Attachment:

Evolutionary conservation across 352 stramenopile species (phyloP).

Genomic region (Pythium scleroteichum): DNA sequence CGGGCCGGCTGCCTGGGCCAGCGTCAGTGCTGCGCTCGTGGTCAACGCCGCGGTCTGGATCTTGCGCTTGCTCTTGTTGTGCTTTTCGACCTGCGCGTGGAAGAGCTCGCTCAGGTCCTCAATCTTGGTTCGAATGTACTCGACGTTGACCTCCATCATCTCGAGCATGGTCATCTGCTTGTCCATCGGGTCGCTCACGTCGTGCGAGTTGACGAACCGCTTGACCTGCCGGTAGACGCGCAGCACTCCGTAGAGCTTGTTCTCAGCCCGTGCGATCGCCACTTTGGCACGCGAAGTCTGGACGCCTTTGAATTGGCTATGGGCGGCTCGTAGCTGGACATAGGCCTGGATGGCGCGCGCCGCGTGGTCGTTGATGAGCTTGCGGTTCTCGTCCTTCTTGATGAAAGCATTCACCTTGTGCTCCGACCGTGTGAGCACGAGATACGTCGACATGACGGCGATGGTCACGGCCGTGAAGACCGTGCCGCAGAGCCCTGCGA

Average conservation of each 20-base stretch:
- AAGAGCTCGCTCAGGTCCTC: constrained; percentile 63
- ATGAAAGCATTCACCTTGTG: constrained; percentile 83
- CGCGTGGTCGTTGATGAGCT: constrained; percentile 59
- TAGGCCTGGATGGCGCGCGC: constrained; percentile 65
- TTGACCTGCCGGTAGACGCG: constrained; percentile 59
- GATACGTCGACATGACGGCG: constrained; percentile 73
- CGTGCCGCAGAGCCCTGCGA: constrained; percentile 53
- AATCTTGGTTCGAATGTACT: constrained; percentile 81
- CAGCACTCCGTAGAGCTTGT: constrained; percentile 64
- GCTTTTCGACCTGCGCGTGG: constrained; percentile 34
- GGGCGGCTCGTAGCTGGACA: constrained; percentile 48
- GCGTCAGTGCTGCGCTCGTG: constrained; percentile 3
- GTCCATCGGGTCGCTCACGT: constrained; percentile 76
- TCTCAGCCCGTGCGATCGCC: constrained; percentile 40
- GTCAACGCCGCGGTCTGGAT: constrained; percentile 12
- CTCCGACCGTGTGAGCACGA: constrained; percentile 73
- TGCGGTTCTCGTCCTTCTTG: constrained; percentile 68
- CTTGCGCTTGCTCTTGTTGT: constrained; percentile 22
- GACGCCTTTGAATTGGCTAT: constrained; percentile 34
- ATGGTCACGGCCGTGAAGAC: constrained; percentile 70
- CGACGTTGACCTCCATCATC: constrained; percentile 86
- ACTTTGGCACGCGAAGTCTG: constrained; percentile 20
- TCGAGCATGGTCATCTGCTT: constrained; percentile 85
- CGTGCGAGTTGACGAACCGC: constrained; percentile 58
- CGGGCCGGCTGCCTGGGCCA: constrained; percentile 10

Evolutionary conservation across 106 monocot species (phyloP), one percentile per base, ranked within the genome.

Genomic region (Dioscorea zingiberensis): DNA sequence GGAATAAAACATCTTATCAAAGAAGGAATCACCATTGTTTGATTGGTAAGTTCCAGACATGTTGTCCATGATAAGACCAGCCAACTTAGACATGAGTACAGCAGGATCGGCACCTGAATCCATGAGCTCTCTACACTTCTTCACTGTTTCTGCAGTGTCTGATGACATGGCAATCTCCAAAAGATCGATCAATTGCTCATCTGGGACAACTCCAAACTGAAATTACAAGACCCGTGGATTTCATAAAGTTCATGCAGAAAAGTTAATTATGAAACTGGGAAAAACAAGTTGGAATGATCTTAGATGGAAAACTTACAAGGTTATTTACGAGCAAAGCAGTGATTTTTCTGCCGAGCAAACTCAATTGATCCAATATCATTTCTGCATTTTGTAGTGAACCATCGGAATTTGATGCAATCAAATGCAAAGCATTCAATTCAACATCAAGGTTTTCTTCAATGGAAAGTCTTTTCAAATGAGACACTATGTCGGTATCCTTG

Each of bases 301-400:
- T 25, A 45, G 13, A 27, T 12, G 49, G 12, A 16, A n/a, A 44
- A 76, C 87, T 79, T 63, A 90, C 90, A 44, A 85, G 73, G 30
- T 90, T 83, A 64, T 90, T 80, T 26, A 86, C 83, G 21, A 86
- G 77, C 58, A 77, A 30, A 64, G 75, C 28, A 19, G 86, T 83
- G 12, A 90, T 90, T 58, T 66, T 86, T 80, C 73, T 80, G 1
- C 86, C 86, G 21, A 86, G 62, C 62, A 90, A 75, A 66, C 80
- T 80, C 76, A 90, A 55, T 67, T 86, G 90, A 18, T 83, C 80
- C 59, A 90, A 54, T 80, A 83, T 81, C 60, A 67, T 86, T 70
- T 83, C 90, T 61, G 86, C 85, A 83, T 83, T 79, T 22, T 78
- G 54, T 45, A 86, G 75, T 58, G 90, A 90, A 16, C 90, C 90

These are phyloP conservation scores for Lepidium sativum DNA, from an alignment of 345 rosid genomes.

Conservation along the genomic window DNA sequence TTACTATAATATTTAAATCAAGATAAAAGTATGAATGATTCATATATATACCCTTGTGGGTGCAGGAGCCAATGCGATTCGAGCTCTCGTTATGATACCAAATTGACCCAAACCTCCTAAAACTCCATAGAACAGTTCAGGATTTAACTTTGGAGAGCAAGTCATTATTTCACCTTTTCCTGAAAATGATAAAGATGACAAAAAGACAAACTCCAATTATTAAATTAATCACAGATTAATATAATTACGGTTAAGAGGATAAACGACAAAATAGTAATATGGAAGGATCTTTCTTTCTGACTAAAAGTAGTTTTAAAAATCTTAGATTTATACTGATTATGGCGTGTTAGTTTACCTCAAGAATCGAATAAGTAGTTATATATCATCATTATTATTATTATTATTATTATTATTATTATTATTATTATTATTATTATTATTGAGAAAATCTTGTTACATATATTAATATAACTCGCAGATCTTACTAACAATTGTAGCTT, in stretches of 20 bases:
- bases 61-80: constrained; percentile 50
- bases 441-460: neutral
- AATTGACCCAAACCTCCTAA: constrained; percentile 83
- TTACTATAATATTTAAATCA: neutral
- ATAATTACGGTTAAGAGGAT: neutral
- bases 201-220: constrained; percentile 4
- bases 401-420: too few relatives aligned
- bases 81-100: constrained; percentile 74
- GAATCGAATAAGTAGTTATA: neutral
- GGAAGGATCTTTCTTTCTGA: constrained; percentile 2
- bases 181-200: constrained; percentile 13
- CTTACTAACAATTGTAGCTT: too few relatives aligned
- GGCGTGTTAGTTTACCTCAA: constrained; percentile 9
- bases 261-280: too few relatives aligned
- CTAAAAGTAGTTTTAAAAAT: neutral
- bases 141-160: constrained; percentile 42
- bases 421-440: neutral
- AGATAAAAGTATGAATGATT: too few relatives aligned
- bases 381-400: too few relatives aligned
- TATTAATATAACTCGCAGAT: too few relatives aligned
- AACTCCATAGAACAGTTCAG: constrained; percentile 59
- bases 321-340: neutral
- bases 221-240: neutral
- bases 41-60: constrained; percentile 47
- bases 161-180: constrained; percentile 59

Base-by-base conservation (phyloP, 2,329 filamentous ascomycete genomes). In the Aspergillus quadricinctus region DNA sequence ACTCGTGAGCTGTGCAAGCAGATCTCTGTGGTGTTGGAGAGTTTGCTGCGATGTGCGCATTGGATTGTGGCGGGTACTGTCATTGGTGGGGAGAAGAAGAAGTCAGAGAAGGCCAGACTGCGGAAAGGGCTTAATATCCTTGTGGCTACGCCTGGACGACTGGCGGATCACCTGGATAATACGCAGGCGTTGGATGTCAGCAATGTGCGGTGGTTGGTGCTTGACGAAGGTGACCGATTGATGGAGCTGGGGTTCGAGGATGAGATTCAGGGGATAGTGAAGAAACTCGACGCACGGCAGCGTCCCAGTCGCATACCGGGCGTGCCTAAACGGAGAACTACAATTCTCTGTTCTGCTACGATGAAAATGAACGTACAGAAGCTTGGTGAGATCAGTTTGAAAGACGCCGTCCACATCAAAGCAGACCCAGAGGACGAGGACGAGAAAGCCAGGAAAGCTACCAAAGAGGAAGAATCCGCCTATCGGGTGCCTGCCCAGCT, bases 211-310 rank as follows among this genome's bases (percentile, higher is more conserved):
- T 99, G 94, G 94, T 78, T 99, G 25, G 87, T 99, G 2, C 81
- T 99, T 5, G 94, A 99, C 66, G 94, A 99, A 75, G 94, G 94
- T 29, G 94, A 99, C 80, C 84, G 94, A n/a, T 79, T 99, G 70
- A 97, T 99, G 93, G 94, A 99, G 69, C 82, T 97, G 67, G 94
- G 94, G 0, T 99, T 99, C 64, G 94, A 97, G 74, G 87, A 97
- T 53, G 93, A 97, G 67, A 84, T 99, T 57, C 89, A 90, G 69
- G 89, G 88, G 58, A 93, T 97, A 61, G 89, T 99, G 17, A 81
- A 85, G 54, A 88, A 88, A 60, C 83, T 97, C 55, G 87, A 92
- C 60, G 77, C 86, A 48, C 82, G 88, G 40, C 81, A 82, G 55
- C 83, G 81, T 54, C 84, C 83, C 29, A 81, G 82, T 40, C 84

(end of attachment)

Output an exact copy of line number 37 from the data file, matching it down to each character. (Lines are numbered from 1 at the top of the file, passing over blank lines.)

- C 86, C 86, G 21, A 86, G 62, C 62, A 90, A 75, A 66, C 80